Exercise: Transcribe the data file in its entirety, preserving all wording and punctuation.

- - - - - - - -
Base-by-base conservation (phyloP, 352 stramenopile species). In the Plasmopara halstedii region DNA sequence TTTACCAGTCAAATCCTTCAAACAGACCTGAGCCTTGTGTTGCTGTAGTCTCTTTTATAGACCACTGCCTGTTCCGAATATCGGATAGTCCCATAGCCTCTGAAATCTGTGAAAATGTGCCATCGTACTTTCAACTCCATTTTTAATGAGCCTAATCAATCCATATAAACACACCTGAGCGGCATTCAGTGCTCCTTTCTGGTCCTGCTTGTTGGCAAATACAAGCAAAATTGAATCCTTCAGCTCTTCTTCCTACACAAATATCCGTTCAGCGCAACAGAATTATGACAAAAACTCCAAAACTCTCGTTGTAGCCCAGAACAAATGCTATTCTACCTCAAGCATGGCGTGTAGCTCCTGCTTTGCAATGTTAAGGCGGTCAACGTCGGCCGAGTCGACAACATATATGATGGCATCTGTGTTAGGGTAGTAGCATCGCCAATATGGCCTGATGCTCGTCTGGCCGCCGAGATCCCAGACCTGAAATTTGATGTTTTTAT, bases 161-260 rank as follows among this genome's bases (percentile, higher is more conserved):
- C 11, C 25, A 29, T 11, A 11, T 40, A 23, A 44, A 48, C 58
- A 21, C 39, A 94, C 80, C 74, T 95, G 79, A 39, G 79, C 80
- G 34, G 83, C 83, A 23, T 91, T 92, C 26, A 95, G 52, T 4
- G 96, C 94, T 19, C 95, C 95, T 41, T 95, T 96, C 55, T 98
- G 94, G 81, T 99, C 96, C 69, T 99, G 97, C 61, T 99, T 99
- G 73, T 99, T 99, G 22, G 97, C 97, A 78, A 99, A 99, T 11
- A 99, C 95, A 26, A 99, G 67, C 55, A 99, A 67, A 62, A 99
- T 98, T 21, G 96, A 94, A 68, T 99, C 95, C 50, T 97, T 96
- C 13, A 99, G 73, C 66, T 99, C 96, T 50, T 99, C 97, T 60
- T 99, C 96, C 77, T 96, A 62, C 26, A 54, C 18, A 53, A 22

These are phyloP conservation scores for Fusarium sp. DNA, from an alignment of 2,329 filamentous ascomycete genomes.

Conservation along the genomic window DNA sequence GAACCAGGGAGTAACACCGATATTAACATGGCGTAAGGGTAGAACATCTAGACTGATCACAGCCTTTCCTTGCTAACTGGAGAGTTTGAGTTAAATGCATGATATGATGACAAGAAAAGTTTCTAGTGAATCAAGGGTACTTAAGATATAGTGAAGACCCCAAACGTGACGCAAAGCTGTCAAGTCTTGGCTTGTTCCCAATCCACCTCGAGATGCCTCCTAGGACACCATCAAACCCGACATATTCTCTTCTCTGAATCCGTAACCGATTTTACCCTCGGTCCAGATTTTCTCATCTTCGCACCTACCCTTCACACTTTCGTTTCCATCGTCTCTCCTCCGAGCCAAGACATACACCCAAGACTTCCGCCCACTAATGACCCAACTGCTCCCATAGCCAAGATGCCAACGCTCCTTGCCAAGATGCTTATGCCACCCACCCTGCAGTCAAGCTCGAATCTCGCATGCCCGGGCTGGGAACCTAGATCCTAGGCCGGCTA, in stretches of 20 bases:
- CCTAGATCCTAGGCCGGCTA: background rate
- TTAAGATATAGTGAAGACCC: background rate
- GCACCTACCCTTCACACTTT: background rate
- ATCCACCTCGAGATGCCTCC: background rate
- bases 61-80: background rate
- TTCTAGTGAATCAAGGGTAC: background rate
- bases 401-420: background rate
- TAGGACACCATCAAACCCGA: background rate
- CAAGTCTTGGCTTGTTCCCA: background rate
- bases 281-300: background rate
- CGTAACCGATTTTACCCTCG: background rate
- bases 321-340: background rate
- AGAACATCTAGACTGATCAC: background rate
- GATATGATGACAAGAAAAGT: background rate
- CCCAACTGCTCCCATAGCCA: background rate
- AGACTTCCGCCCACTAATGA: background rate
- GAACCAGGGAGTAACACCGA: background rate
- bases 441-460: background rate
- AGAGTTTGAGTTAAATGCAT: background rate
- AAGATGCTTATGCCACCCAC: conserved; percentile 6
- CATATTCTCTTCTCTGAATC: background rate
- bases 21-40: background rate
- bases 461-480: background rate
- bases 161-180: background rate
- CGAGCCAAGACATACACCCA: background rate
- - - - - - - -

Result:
Base-by-base conservation (phyloP, 352 stramenopile species). In the Plasmopara halstedii region DNA sequence TTTACCAGTCAAATCCTTCAAACAGACCTGAGCCTTGTGTTGCTGTAGTCTCTTTTATAGACCACTGCCTGTTCCGAATATCGGATAGTCCCATAGCCTCTGAAATCTGTGAAAATGTGCCATCGTACTTTCAACTCCATTTTTAATGAGCCTAATCAATCCATATAAACACACCTGAGCGGCATTCAGTGCTCCTTTCTGGTCCTGCTTGTTGGCAAATACAAGCAAAATTGAATCCTTCAGCTCTTCTTCCTACACAAATATCCGTTCAGCGCAACAGAATTATGACAAAAACTCCAAAACTCTCGTTGTAGCCCAGAACAAATGCTATTCTACCTCAAGCATGGCGTGTAGCTCCTGCTTTGCAATGTTAAGGCGGTCAACGTCGGCCGAGTCGACAACATATATGATGGCATCTGTGTTAGGGTAGTAGCATCGCCAATATGGCCTGATGCTCGTCTGGCCGCCGAGATCCCAGACCTGAAATTTGATGTTTTTAT, bases 161-260 rank as follows among this genome's bases (percentile, higher is more conserved):
- C 11, C 25, A 29, T 11, A 11, T 40, A 23, A 44, A 48, C 58
- A 21, C 39, A 94, C 80, C 74, T 95, G 79, A 39, G 79, C 80
- G 34, G 83, C 83, A 23, T 91, T 92, C 26, A 95, G 52, T 4
- G 96, C 94, T 19, C 95, C 95, T 41, T 95, T 96, C 55, T 98
- G 94, G 81, T 99, C 96, C 69, T 99, G 97, C 61, T 99, T 99
- G 73, T 99, T 99, G 22, G 97, C 97, A 78, A 99, A 99, T 11
- A 99, C 95, A 26, A 99, G 67, C 55, A 99, A 67, A 62, A 99
- T 98, T 21, G 96, A 94, A 68, T 99, C 95, C 50, T 97, T 96
- C 13, A 99, G 73, C 66, T 99, C 96, T 50, T 99, C 97, T 60
- T 99, C 96, C 77, T 96, A 62, C 26, A 54, C 18, A 53, A 22

These are phyloP conservation scores for Fusarium sp. DNA, from an alignment of 2,329 filamentous ascomycete genomes.

Conservation along the genomic window DNA sequence GAACCAGGGAGTAACACCGATATTAACATGGCGTAAGGGTAGAACATCTAGACTGATCACAGCCTTTCCTTGCTAACTGGAGAGTTTGAGTTAAATGCATGATATGATGACAAGAAAAGTTTCTAGTGAATCAAGGGTACTTAAGATATAGTGAAGACCCCAAACGTGACGCAAAGCTGTCAAGTCTTGGCTTGTTCCCAATCCACCTCGAGATGCCTCCTAGGACACCATCAAACCCGACATATTCTCTTCTCTGAATCCGTAACCGATTTTACCCTCGGTCCAGATTTTCTCATCTTCGCACCTACCCTTCACACTTTCGTTTCCATCGTCTCTCCTCCGAGCCAAGACATACACCCAAGACTTCCGCCCACTAATGACCCAACTGCTCCCATAGCCAAGATGCCAACGCTCCTTGCCAAGATGCTTATGCCACCCACCCTGCAGTCAAGCTCGAATCTCGCATGCCCGGGCTGGGAACCTAGATCCTAGGCCGGCTA, in stretches of 20 bases:
- CCTAGATCCTAGGCCGGCTA: background rate
- TTAAGATATAGTGAAGACCC: background rate
- GCACCTACCCTTCACACTTT: background rate
- ATCCACCTCGAGATGCCTCC: background rate
- bases 61-80: background rate
- TTCTAGTGAATCAAGGGTAC: background rate
- bases 401-420: background rate
- TAGGACACCATCAAACCCGA: background rate
- CAAGTCTTGGCTTGTTCCCA: background rate
- bases 281-300: background rate
- CGTAACCGATTTTACCCTCG: background rate
- bases 321-340: background rate
- AGAACATCTAGACTGATCAC: background rate
- GATATGATGACAAGAAAAGT: background rate
- CCCAACTGCTCCCATAGCCA: background rate
- AGACTTCCGCCCACTAATGA: background rate
- GAACCAGGGAGTAACACCGA: background rate
- bases 441-460: background rate
- AGAGTTTGAGTTAAATGCAT: background rate
- AAGATGCTTATGCCACCCAC: conserved; percentile 6
- CATATTCTCTTCTCTGAATC: background rate
- bases 21-40: background rate
- bases 461-480: background rate
- bases 161-180: background rate
- CGAGCCAAGACATACACCCA: background rate